Capsized ships and buried treasure sound like tales plucked straight from an adventure film; but if rumors and myths are to be believed, these legendary riches are still out there! It’s time to pack up your gear, check your map, don your best Indiana Jones outfit, and venture to these lands (or waters) where priceless and precious objects are said to be hidden. You might just be the one to uncover the untold fortunes that centuries of explorers have tried to find!
Updated a year ago
Kampung Sungai Ara, Malaysia • Recommendation • 18 June 2018
A fortune of USD2.6 Billion is believed to be lying at the bottom of the Malacca Strait. The Flor de la Mar, or Flower of the Sea, was a glorious ship in its heyday. Over 100 feet in length and three masts of wind power made this carrack an impressive vessel for Portugal’s India expeditions. Despite its damages through the years, the allure of Malacca’s wealthy trade routes were too strong to resist. The Portuguese fleet, led by General Alfonse de Albuquerque, conquered the city and its riches. The hoard of diamonds and other gemstones was loaded onto Flor de la Mar, never to see land again. The ship never survived the seas and turbulent storms. A replica of the vessel exists at the Maritime Museum, but the Flower of the Sea and its precious loot have yet to be found.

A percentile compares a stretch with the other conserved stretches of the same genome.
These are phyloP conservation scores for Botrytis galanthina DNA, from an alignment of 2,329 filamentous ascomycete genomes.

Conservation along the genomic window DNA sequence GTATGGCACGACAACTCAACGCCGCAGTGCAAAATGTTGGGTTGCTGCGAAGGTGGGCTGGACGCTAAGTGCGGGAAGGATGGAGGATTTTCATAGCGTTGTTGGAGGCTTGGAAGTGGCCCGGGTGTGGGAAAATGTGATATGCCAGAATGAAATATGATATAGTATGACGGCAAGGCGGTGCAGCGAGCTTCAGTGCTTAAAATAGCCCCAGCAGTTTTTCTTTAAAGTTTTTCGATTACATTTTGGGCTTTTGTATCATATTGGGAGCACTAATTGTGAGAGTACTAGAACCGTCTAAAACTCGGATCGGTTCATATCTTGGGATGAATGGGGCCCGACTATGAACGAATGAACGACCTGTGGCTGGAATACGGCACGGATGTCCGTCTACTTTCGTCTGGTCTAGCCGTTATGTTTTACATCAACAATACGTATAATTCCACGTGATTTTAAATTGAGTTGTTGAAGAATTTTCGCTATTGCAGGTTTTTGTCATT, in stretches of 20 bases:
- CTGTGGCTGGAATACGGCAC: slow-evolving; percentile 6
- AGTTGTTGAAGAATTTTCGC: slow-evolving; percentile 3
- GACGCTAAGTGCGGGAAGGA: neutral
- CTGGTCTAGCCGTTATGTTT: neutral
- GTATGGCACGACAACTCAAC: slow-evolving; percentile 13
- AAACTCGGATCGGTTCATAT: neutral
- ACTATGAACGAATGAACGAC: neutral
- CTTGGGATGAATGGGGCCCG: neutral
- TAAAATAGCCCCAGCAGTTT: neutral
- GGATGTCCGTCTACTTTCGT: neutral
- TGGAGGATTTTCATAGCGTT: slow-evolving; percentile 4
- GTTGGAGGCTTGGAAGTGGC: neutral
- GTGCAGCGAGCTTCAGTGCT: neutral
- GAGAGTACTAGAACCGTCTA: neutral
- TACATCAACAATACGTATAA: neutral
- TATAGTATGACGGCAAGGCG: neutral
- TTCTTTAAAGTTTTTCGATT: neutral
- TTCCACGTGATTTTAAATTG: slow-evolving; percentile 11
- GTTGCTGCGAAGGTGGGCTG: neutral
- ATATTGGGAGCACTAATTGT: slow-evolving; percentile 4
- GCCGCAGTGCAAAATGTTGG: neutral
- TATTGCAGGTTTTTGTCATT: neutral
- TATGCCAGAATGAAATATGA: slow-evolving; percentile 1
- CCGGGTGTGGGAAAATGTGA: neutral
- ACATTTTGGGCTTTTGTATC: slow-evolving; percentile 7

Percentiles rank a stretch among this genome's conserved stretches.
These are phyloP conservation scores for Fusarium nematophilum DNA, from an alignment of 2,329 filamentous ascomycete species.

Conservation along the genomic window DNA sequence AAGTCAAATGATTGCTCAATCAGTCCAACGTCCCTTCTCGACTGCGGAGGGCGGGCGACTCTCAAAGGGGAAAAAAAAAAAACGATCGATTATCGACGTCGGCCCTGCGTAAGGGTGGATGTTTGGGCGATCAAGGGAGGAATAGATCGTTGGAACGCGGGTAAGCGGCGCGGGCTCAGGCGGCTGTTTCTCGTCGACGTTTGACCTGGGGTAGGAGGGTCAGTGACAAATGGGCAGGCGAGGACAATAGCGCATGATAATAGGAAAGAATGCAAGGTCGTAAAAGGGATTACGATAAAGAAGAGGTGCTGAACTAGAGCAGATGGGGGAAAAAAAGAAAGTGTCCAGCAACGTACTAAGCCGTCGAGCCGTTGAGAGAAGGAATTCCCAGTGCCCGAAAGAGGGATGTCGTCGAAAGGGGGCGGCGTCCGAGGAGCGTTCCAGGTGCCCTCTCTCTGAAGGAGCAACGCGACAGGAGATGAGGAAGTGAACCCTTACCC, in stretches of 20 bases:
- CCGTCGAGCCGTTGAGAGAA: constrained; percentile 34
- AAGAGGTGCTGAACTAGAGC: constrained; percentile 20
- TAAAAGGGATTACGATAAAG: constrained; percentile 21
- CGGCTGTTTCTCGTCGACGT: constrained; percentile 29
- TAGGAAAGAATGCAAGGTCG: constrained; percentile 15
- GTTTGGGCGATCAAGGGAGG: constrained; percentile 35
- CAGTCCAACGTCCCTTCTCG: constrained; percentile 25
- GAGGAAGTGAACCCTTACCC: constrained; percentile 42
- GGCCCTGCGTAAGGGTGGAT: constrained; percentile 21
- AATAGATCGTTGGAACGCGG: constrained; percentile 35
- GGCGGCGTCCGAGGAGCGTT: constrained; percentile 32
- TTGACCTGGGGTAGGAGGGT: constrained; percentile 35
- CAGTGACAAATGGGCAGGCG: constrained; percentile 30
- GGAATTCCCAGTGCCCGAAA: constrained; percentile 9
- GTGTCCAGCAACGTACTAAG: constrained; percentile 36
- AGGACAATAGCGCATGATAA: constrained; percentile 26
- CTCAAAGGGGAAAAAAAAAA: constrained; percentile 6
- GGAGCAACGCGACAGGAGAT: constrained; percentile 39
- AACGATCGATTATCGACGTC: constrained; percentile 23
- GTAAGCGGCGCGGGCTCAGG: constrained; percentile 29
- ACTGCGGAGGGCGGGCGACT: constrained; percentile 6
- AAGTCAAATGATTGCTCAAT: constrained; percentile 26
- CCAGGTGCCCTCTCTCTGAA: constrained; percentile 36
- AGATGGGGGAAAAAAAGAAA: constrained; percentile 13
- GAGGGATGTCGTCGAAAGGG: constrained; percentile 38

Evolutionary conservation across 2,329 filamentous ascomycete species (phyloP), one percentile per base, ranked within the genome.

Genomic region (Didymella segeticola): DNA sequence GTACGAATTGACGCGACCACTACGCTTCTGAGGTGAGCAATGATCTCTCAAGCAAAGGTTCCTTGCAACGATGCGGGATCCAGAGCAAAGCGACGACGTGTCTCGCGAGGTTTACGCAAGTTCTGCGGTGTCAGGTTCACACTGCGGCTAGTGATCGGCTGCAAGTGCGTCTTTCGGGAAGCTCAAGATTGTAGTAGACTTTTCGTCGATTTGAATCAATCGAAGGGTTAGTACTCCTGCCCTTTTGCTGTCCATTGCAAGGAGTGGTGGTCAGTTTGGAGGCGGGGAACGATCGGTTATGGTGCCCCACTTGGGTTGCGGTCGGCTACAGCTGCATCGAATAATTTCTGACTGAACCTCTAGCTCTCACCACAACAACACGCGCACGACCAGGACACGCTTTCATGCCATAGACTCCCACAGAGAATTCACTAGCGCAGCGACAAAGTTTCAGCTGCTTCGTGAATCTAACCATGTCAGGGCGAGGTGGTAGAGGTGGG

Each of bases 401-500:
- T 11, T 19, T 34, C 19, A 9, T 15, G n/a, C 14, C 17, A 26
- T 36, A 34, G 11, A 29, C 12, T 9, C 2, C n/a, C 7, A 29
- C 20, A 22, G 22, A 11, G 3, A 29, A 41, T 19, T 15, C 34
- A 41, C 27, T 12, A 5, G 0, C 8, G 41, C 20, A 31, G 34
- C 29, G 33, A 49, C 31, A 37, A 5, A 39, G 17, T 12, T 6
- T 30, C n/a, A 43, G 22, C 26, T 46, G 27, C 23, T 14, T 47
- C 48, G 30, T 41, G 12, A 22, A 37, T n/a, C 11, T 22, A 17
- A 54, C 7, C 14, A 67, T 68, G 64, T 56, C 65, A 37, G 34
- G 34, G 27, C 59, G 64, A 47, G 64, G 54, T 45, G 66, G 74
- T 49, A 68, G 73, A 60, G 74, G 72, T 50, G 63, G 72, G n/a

Andaman Sea-Karimata Strait
Baguio, Philippines • Recommendation • 18 June 2018
The search for the Yamashita treasure—the alleged loot stolen by Japanese forces from Southeast Asian countries during World War II—has brought hunters and seekers from tunnels burrowed into the mountainside to underground networks hidden in plain sight. The Baguio Convention Center is nestled in the mountain city of Baguio in the Philippines, far from the mysterious caves reported to hold General Tomoyuki Yamashita’s wealth. However, rumours suggest that Japanese troops buried the treasure somewhere here, the location of the general’s headquarters and his eventual surrender. Some experts are pointing to the land underneath the convention center as the location of the buried treasure. Mystery still clouds the fortune of General Yamashita, drawing people from all over the world to chase after the legendary riches allegedly waiting underneath the surface of the Philippine Islands.